The half square triangle quilt I blogged about in my last post is almost finished.  As well as chasing the dog through drifts of fallen leaves and drinking more coffee than I really should, I’ve spent the morning making the  binding that will see this particular quilt finished in about, oh, I don’t know, a few hours.

Binding is my favourite part of the whole quilt making process.  This brazen confession caused some controversy on Instagram a few days ago.  A few of my followers weren’t convinced.  In fact, they likened the process to nothing more than a signal that they were almost done.  I’ll admit that when I first embarked on my quilting journey I wasn’t too enamoured with this step and some of my earliest attempts are destined to never see the bright lights of the blogsphere!  I’m happy to say I’ve improved and whilst binding a quilt is a something we all do, the processes by which we do it differ greatly.  Here are some binding tidbits I’ve learnt along the way.

Binding is not big, but it is bold

I think the biding strips I cut for the first quilt I made were 4″wide!  Enormous things.  I now prefer a thinner binding, cutting my strips at 2.25″.  Though in essence binding is something to finish the edges of a quilt it doesn’t mean it can’t make a statement.  I’m drawn to strong, graphic prints for my binding, particularly monochromatic colourways.  Be daring with your fabric choices, as you would be when making the quilt top.  The binding is the last chance for a splash of colour or a snippet of a favourite print.

Do unto binding as you do to your blocks

Going back to that first quilt I ever bound, using the 4″ strips, I was so eager to finish that I didn’t even press the seams, just folded the thing in half and stitched it down.  I’m now meticulous in my pressing, opening the seams to reduce bulk, much like I’d do on quilt blocks.  The binding’s happy, and so are my fingers when I don’t have to wrestle a needle through a mass of fabric when hand stitching!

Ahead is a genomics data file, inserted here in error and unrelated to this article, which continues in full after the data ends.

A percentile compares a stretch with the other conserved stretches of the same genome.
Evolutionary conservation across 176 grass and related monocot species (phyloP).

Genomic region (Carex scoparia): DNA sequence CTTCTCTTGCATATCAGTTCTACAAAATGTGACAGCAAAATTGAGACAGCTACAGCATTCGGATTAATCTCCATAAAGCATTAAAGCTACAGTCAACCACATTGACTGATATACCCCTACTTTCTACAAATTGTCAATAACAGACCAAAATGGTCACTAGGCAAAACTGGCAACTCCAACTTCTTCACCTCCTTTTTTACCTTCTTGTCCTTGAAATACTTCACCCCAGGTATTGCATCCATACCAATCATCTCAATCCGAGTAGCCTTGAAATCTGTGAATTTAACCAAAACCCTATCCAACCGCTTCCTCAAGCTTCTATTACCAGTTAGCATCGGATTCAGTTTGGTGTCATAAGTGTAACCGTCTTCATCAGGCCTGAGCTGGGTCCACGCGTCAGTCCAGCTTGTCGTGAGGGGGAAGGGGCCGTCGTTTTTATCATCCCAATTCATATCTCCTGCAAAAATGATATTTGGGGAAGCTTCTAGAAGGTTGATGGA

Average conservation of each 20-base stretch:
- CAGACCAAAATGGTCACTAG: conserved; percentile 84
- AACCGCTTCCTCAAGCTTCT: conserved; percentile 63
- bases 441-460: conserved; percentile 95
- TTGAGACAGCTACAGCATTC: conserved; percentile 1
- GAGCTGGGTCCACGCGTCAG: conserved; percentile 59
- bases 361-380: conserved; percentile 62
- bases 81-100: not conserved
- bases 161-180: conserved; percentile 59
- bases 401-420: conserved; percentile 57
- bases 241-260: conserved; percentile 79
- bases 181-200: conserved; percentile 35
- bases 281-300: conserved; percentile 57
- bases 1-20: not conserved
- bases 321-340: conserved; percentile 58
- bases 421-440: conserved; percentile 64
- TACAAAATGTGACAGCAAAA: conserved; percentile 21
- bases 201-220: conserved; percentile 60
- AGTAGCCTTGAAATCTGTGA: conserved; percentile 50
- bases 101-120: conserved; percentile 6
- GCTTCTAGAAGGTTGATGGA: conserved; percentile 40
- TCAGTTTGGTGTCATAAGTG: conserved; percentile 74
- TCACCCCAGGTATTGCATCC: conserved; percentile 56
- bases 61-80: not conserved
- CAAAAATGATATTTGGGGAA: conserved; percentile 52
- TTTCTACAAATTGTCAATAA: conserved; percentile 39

Make it your own monster

Like Frankenstein and his monster, don’t be afraid to use different body parts fabrics in your binding.  Sometimes a quilt needs a single, solid binding, other times it doesn’t.  Scrappy can work, as can small snippets of colour, as I’ve done in my last few quilts.  There’s no rule that says it has to all be the same.

Pretty simple

As basic as binding is, it looks really nice all rolled up and lit like a diva.

Less is not more

Believe me when I say it’s better to add and extra 8-10″ to your require binding length.  This is something I usually do, though today an extra 1.5″ was closer to it.  I’m not sure how I managed such a major miscalculation but am grateful to the quilting gods for their understanding.  Phewww!

Press and pin and press

photo 5

Once I’ve got my binding pressed, I like to pin it to the entire quilt before I begin stitching it down.  I start on one side, leaving a tail of about 4-5″, then pin at regular intervals, mitering the corners until I’m back where I stared.  Then it’s over to the machine to stitch the ends together before finishing with a few more pins.  I like this method as it enables me to stitch quicker, without having to stop to line the binding up to the raw quilt edge.  A quick press to the side gives me a nice crisp seam ready for hand stitching down.

Not just for hair

Though they look like something a 6-year-old girl might have, these clips are invaluable for holding the binding down as I sew.  There are many different types available, though these ones make a nice sound when you tip them onto the table.  Just as I pin the binding to the entire quilt, I similarly use these all the way around before I begin to sew, keeping the pot to hand for when they’ve served their purpose.

Stitch in good company

Finally, as enjoyable as I find the final stage of hand stitching, the inches go quicker if you’re being festively crooned.

I’d love to hear any binding bits you might have!

2 thoughts on “BINDING BITS

  1. Oh, everything about this quilt looks so amazing! I love your photo of scrappy binding, too. I don’t do that often enough and yours looks so delicious that I want to try it, on the double. I always hand-stitch binding late at night in front of the television. I make bets with myself about how long it will take me to do each side. Competition–even with myself–always makes things more fun!

  2. I’m with you on this. I think binding the quilt is one of my favourite parts, not just because it’s a sign I’m nearly finished, but because I enjoy the process. Hand stitching down the back while I watch TV, content in the knowledge that soon I can take a photo for the archive and give it to the person it’s intended for, watching their (hopefully) happy face, to me, that’s all inextricably linked to the binding process. And choosing the right binding, or even creatively assembling a Frankenbinding (love that word) out of scraps is fun, not a chore to be got done.

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